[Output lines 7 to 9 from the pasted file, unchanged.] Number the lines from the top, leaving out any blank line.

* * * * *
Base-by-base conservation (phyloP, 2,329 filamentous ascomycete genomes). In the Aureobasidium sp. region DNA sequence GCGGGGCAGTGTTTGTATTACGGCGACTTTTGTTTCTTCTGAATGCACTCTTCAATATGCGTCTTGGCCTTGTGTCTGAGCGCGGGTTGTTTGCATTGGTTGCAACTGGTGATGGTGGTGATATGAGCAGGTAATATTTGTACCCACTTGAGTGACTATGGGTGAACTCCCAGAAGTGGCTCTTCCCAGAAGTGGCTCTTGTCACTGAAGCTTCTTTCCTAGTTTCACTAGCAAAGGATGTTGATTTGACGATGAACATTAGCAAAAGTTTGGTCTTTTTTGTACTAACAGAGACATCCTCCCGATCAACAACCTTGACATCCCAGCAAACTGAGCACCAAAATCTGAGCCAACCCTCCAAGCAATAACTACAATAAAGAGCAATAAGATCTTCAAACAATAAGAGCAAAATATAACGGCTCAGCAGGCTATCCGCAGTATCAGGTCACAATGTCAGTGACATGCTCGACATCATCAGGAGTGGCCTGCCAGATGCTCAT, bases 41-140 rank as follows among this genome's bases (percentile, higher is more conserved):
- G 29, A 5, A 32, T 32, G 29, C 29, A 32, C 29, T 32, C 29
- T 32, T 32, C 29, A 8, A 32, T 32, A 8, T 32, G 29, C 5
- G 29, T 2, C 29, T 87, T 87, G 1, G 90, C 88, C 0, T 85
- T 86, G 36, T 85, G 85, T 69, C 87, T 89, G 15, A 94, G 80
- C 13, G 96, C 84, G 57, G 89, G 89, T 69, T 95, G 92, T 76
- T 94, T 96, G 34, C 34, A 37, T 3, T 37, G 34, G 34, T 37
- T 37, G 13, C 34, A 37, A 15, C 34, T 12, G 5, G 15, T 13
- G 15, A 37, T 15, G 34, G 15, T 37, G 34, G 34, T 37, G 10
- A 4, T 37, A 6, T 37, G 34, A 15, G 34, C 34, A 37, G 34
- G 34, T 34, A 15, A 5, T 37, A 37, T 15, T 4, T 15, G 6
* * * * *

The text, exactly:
- T 94, T 96, G 34, C 34, A 37, T 3, T 37, G 34, G 34, T 37
- T 37, G 13, C 34, A 37, A 15, C 34, T 12, G 5, G 15, T 13
- G 15, A 37, T 15, G 34, G 15, T 37, G 34, G 34, T 37, G 10